Again, uniquely, the Israel Transplant centre allows registered donors to stipulate that a named religious scholar be consulted before donation can go ahead (Figure 1). Some have regarded this clause as highly problematic, given that in Israel preference in the transplant waiting list is given to potential recipients who have signed an organ donor card themselves. Accordingly, people who do no genuinely intend to donate organs would receive preferential treatment as transplant recipients, while in the event of their own death their religious patron could veto donation.

Figure 1
Figure 1 Donor declaration, Israel Transplant Centre, including an optional clause that a religious scholar must be consulted before transplantation can go ahead.

The very ethos of Hinduism supports the idea that the physical integrity of the body post-death is not crucial. Hinduism is the predominant religion in South Asia, with around 1 billion followers. Hindus believe in reincarnation as well as any means whereby life can be prolonged or sustained. These principles therefore lend themselves easily to the idea of transplantation[17] and we are not aware of any particular problems regarding organ donation.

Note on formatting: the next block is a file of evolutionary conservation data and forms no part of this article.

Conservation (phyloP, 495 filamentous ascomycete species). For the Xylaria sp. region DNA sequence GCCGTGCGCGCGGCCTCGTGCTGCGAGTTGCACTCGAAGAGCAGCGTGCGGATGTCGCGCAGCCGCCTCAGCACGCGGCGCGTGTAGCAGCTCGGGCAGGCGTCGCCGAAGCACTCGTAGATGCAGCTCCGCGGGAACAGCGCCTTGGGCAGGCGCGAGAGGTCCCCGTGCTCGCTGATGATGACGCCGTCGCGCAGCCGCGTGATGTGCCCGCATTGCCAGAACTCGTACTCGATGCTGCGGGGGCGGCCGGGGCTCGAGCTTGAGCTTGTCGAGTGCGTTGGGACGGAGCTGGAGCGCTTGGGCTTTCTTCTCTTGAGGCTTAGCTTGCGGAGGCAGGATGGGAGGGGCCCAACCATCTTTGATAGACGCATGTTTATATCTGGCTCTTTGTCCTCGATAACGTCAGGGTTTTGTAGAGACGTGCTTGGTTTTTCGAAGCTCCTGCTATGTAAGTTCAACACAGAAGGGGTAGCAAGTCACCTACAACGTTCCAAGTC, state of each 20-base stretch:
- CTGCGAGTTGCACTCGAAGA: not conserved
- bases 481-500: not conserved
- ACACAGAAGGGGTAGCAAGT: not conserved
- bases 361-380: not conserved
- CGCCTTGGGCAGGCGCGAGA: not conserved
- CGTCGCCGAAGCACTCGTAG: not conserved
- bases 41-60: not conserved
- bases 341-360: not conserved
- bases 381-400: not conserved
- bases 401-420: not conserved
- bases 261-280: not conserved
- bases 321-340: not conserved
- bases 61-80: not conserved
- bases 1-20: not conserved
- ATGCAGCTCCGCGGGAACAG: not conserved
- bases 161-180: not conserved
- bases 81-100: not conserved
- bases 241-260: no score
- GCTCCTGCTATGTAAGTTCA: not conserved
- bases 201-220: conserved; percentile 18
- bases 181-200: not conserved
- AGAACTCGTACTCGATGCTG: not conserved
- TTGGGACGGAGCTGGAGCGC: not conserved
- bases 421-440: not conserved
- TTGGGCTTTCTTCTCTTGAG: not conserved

The word Sikh implies learner. The ethos of a Sikh is that religion should be practiced in the living world by dealing with life’s day to day problems. Sikhs believe in life after death and a continuous cycle of rebirth. The physical body is not viewed as important in this process but the idea of doing good actions is[18]. Again, transplantation is viewed positively amongst the Sikh community.